Nanocarbons in Condensed Matter

Video in TIB AV-Portal: Nanocarbons in Condensed Matter

Formal Metadata

Title
Nanocarbons in Condensed Matter
Author
License
CC Attribution - NonCommercial - NoDerivatives 2.5 Switzerland:
You are free to use, copy, distribute and transmit the work or content in unchanged form for any legal and non-commercial purpose as long as the work is attributed to the author in the manner specified by the author or licensor.
Identifiers
Publisher
Release Date
2015
Language
English

Content Metadata

Subject Area
Abstract
For more than half a century, Mildred Dresselhaus has studied the fundamental properties of carbon – carbon as graphite, the dark, flaky mineral with which our pencils are pointed, and carbon as liquid, the element with the highest melting point in nature; carbon that is insulator one moment, superconductor the next. Her research helped usher in the age of nanotechnology, the wildly popular effort to downsize electronic circuits, medical devices and a host of other products to molecular dimensions. Dr. Dresselhaus won the 2012 Kavli Prize in Nanoscience. This award joins a very long list of laurels, among them the National Medal of Science, the Enrico Fermi Award, the presidencies of the American Physical Society and the American Association for the Advancement of Science and many others.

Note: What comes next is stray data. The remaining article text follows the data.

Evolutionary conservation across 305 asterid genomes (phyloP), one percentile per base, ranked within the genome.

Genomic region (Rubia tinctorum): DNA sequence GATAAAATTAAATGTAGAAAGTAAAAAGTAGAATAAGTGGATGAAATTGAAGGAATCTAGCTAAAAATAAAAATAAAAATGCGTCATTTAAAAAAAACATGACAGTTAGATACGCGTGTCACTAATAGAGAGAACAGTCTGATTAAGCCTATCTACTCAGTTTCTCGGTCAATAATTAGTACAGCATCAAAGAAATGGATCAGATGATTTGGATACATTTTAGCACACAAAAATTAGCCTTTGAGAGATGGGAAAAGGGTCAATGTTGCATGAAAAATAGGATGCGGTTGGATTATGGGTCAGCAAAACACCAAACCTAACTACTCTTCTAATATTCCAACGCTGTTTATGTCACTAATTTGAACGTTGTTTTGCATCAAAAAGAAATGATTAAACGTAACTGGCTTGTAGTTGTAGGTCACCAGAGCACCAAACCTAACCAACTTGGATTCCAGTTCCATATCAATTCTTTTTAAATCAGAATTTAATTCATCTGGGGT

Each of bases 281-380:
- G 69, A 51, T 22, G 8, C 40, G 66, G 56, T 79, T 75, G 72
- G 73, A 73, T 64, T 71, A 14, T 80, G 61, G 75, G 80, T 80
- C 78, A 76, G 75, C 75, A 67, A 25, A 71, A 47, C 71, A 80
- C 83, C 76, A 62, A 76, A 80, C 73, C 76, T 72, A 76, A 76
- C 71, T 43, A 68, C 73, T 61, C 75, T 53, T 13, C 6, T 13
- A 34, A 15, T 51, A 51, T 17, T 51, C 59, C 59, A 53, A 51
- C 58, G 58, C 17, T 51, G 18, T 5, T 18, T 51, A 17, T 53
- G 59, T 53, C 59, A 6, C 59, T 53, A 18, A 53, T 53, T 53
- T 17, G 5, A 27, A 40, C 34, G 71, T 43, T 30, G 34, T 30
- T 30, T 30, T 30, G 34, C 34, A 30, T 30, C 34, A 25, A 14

Loading...
Feedback
hidden